If you bring me your entirely burned offerings and gifts of food—

        I won’t be pleased;

    I won’t even look at your offerings of well-fed animals.

Take away the noise of your songs;

        I won’t listen to the melody of your harps.

But let justice roll down like waters,

        and righteousness like an ever-flowing stream.

Amos 5.21-24

 

Let me start by saying that I am not saying that prayers are a bad thing. If they help you process the awfulness of recent events and of the systemic extermination of black individuals from US society, then use prayer. But I want to make something clear: prayers alone are not keeping black, brown and other minority individuals safe. No matter how much you pray, no matter to whom you pray, no matter how strong your faith is, no matter how powerful your god/goddess/spirit/divine being is, prayers are not working.

Upon hearing the news about the massacre of black sisters and brothers by a white terrorist at Mother Emmanuel African Methodist Episcopal Church in Charleston, South Carolina, what first came to mind were the words from God that the prophet Amos shares in his book. Immediately I knew that many of my friends and colleagues were going to start posting images of candles and words of prayer on their social media platforms. It is always the same pattern: hear the news of a white individual – police, young man, white supremacist, state-sponsored executioners paid by tax dollars… – and immediately there is outrage by allies and people of color alike, followed by posts on Facebook/Twitter/Instagram and prayer vigils.

Black lives matter All of these are fine. Use whatever means you have at your disposal to process the rage, the hurt, the fear and the pain. But again, hear this: NO PRAYER, NO GOD, NO POST is helping save black, brown and other minority individuals from the systemic purge that we are experiencing.

The prophet Amos states that the God of the people of Israel is disgusted with so much ritual with no action. When prayer is not followed by actions of justice, it becomes hollowed. As I interpret my relationship with God, God depends on us working together to change the world. This is collaboration. And I believe that we are way past time to take action.

Here is what I propose, particularly to my white, Anglo/Euro-American friends and allies: shut up, listen, and act. I don’t care that your best friend is black. I don’t care that your sons and daughters are adopted from Asian countries. I don’t care that your significant other is Latin@. This systemic purge is not affecting you as a white individual as it is affecting us as people of color. Thank you for your solidarity, but please let be our voices that ones that are heard. Do you want to know what it feels like to be black in the United States? Ask your friend! Do you want to know what it feels to be a racial minority? Ask your children or your spouse or your best friend or whomever it is that you have used as an excuse to state that you know what we are going through. But don’t pretend that you will ever understand the fear. I am Latino, queer and cisgender. I can only tell you what MY fear is. I cannot speak for my black siblings or my trans siblings. I cannot speak for my female-identified siblings either. I can only speak of my experience. The only experience that a white person can speak of in the United States is that of privilege (yes, even those who are poor. More on how this plays out here: http://thefeministbreeder.com/explaining-white-privilege-broke-white-person)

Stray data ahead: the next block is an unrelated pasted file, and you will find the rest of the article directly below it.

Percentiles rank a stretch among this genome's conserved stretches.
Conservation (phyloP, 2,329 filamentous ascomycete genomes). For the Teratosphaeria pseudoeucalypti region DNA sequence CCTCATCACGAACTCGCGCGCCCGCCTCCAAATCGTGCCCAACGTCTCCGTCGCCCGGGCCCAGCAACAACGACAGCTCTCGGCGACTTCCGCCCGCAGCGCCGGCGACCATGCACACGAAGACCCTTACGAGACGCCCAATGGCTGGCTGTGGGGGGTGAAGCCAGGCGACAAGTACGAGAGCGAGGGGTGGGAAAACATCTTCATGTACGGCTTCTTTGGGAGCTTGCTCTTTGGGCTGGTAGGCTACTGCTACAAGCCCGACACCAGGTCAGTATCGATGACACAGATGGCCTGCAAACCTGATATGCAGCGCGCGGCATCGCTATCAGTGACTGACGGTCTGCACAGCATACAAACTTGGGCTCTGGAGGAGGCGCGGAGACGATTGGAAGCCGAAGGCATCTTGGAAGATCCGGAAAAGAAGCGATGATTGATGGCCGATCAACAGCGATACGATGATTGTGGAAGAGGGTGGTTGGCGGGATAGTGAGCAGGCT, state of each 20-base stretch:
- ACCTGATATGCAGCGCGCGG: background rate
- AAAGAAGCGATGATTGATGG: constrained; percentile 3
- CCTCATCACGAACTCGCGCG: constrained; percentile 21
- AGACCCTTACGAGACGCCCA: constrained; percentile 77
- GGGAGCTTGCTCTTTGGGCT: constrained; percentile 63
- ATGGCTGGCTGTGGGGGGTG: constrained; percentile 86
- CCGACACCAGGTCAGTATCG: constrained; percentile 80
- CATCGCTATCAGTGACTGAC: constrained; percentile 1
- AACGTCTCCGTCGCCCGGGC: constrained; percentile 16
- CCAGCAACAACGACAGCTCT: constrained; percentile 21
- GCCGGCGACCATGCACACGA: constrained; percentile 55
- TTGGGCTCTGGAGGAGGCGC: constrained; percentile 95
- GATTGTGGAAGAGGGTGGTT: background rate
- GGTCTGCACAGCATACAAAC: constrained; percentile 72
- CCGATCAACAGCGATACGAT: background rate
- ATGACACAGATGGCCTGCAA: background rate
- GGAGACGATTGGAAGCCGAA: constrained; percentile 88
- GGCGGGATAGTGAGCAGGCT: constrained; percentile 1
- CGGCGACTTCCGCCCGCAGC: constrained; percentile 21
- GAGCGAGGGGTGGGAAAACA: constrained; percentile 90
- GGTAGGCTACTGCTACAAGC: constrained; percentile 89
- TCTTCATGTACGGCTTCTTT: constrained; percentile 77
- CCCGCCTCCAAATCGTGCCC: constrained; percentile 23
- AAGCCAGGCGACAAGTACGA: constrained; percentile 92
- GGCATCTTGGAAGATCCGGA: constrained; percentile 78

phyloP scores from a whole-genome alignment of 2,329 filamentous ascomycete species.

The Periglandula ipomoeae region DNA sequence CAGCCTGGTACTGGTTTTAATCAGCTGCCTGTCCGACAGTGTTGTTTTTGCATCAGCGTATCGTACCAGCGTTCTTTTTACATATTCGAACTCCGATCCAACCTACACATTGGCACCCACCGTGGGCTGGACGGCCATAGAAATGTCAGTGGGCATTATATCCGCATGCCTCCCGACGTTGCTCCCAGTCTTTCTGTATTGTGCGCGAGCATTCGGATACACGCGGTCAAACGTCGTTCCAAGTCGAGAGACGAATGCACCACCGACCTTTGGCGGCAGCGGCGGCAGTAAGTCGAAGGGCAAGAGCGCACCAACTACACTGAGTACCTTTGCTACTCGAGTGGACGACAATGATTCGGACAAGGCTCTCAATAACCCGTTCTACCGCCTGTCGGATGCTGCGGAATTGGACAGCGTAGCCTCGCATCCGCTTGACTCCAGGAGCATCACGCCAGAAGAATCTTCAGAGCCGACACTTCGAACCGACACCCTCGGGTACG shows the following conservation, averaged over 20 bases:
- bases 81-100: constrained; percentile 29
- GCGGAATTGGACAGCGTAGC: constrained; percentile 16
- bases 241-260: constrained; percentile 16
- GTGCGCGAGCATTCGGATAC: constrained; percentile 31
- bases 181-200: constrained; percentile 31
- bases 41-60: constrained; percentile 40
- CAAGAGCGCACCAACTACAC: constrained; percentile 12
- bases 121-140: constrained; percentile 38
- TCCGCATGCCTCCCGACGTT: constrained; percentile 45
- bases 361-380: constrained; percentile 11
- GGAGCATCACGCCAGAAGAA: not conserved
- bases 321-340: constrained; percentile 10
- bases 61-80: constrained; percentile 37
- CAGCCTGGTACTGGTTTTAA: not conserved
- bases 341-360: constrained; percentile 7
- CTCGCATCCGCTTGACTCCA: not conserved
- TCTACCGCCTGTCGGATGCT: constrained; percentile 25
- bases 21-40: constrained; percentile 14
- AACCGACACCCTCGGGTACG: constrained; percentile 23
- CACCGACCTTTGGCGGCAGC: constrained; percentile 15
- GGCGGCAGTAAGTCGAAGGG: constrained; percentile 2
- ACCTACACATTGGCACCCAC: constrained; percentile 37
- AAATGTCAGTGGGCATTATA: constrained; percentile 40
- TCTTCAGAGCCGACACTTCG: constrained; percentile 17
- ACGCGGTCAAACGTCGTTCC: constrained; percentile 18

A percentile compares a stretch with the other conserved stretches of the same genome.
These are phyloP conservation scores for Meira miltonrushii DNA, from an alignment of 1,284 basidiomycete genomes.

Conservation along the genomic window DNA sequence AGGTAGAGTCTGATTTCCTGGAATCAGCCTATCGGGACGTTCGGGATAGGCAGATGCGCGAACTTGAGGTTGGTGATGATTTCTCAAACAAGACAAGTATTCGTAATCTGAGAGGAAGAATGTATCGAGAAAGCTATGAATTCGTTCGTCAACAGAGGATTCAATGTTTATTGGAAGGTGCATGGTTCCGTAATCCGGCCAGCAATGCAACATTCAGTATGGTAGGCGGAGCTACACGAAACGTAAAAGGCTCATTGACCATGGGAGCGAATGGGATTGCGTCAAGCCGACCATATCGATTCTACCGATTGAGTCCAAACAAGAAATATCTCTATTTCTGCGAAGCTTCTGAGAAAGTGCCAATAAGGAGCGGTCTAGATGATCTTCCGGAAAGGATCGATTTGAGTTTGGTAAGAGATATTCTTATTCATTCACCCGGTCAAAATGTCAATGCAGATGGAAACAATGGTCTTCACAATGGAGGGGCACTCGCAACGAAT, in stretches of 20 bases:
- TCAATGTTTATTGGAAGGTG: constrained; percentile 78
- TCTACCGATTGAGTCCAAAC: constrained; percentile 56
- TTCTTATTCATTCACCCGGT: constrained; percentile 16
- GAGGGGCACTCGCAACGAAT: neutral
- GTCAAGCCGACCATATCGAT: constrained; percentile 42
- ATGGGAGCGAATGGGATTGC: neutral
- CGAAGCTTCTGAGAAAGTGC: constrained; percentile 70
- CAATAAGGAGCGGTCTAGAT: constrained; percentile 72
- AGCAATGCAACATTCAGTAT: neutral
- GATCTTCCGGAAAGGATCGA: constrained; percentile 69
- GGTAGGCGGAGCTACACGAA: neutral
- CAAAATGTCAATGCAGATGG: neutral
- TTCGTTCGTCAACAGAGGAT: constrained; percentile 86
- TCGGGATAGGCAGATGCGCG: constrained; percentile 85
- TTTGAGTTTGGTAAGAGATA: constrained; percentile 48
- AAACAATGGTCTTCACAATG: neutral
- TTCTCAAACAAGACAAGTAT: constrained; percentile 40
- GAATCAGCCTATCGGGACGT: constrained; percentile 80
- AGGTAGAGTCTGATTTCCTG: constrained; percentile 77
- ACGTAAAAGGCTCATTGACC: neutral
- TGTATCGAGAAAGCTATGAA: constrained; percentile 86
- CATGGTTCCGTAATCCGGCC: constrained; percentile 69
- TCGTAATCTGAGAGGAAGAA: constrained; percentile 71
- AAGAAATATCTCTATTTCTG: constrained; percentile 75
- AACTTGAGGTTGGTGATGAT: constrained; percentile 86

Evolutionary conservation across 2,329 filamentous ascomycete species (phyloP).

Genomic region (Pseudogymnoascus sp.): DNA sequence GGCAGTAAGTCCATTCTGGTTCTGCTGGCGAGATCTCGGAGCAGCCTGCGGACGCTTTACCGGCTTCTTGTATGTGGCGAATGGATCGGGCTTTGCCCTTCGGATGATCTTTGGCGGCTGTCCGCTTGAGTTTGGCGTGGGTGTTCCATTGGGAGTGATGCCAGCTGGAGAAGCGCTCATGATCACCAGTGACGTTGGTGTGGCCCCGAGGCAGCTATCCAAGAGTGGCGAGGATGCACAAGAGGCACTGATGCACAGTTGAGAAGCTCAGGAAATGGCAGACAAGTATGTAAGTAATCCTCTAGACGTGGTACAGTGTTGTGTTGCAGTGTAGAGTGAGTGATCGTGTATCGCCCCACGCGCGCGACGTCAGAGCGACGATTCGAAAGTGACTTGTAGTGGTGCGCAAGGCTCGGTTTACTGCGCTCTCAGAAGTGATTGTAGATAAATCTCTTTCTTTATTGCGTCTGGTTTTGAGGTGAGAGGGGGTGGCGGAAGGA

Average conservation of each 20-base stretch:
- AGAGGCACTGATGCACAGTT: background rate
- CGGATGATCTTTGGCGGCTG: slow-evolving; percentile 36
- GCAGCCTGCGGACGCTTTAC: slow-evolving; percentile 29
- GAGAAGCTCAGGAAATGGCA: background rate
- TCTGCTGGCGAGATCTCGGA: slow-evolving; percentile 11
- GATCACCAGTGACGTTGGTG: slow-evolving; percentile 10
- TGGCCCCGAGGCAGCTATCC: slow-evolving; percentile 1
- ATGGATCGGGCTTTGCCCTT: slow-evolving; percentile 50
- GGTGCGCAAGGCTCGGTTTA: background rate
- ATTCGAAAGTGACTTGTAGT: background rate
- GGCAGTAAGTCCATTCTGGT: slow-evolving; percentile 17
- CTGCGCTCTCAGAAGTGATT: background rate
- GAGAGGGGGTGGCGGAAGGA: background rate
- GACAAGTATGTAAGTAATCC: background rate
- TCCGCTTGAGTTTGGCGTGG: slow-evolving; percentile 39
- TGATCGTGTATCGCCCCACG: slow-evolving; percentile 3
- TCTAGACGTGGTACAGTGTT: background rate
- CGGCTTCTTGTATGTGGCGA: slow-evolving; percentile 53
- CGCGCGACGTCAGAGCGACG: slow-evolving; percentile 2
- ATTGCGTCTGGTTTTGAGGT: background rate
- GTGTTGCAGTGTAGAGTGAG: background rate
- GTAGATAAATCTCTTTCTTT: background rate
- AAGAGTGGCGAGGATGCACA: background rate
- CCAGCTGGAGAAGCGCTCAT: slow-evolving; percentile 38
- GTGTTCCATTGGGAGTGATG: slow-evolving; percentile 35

There are other things that I would like to share about what can be done instead of prayers to change this situation. This is not a comprehensive list, and I encourage you to post your own ideas and recommendations on the comments below. Just be respectful and civil on your comments. I monitor the comments on my page and will not tolerate racism, xenophobia, LGB-phobia, transphobia, misogyny, ableism, or any other form of hate speech.

Here are some ideas:

  1. Reach out to people of color in your communities. Be intentional in this reaching out. Form friendships and alliances.
  2. If you are white, recognize your privilege. Recognize that the system in which we currently live was created for you. You might be a fifth generation trailer park kid, but the founding people of this country were only interested in the wellbeing of the white, Anglo establishment. Things have not changed much throughout the years, and your skin color grants your privileges that are still unreachable to the rest of us.
  3. Learn about the history of privilege in the USA. Learn about the slave trade and the uprooting of millions of people from their lands. Learn about the stealing of lands from Native peoples. Learn about the snatching of land from Mexico. Learn about the invasion on Cuba, the Philippines, Puerto Rico, Guam and Marshall Islands. Learn about the USA’s role in placing blood-thirsty dictators in the rest of America and in the Middle East… Learn the history of your privilege!
  4. When you see racism happening, denounce it! Publicly and loud. Don’t just lift up a prayer for the victim… ACT! We – people of color – are literally taking bullets because we are speaking up on our rights to walk on the streets, use public pools, pray in our sanctuaries… Why are you still so afraid of speaking up? Believe me, nobody is going to take out a gun to shoot YOU for speaking up. Not the police, not the KKK member, not the “unstable young man”.